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Effective July 1, Bonaire's existing room and rental car fees will be replaced by a $75 per-visit entry tax, said Tourism Corporation Bonaire (TCB) officials in a statement. The Caribbean destination's entry tax will support the island's continuing public and tourism infrastructure development and ecological initiatives and education, the officials said.
Bonaire's visitor entry tax will apply to non-residents 13 and older. Non-residents age 12 and under and residents of the former Netherlands Antilles will be required to pay $10 per visit. The taxes were previously paid per-person, per-night to the traveler's accommodation and when renting cars.
"Shifting the tax responsibility from these providers to non-residents, the updated collection process has been well-received by the tourism sector and is yet another positive move towards the island's goal to improve the visitor experience for the modern traveler," said Miles Mercera, TCB's CEO.
Bonaire's government and TCB officials are seeking to streamline the existing visitor fees by aligning them with the entry processes, said a TCB representative in an email. In time, Bonaire visitors will have access to coordinated digital arrival and departure systems, according to TCB.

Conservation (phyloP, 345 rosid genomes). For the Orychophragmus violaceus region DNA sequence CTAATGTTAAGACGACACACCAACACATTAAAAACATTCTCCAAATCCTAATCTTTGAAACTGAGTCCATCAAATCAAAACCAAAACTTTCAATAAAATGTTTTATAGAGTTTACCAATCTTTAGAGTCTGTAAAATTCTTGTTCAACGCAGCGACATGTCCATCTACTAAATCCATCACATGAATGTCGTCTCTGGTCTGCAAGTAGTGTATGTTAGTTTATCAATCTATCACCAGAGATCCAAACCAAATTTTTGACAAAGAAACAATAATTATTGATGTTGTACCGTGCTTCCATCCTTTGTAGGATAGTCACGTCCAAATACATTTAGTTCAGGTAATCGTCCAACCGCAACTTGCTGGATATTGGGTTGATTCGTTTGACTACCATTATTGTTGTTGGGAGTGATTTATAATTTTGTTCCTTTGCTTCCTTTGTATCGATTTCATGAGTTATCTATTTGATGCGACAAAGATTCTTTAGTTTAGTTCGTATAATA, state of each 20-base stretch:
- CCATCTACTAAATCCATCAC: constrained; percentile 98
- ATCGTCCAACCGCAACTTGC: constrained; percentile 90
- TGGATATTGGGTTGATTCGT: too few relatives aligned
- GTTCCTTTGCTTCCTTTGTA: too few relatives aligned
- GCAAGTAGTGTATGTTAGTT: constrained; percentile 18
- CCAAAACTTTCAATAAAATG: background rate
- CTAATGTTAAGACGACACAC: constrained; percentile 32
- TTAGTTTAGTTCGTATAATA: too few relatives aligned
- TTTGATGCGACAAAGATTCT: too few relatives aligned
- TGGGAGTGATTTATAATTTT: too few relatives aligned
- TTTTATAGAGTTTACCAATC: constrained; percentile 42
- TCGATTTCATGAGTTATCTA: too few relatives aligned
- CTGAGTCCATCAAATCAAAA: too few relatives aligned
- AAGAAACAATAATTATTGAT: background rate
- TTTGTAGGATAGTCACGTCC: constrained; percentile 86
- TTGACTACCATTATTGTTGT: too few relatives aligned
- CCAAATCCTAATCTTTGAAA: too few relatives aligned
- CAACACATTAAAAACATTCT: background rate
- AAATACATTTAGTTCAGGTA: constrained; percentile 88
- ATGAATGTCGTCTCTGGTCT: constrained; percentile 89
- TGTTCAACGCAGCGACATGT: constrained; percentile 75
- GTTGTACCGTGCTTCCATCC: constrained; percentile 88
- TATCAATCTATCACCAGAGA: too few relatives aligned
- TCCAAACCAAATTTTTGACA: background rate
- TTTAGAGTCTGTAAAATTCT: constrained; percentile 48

Mercera and TCB officials are encouraging Bonaire visitors to pay the mandatory tax digitally at the agency's website in advance of their trips. The system will accept payment beginning June 28. Bonaire travelers may alternatively pay the entry fee upon arrival at Flamingo International Airport.
Said Mercera, "We encourage all visitors to pay the visitor entry tax in advance which will allow them to swiftly start their vacation sooner upon arrival."
Boniare's government recently launched the Bonaire Bond, a "destination pledge" inviting visitors to "be a part of maintaining [Bonaire's] long-held bond to its environment, unique identity, and each other," said TCB officials.
Bonaire will adopt coral on behalf of all eco-conscious travelers that sign the pledge within its inaugural year through April 22, 2023. The coral trees will be adopted based on the number of signatures and are managed by the Reef Renewal Bonaire foundation.
The group nurtures more than 100 pieces of coral. Donations "[go] directly back into restoring Bonaire's beautiful, colorful and all-important coral reefs that make up much of the island's protected national marine park," officials said.
Brian Major is Managing Editor for Digital Publications & Guides/Caribbean.
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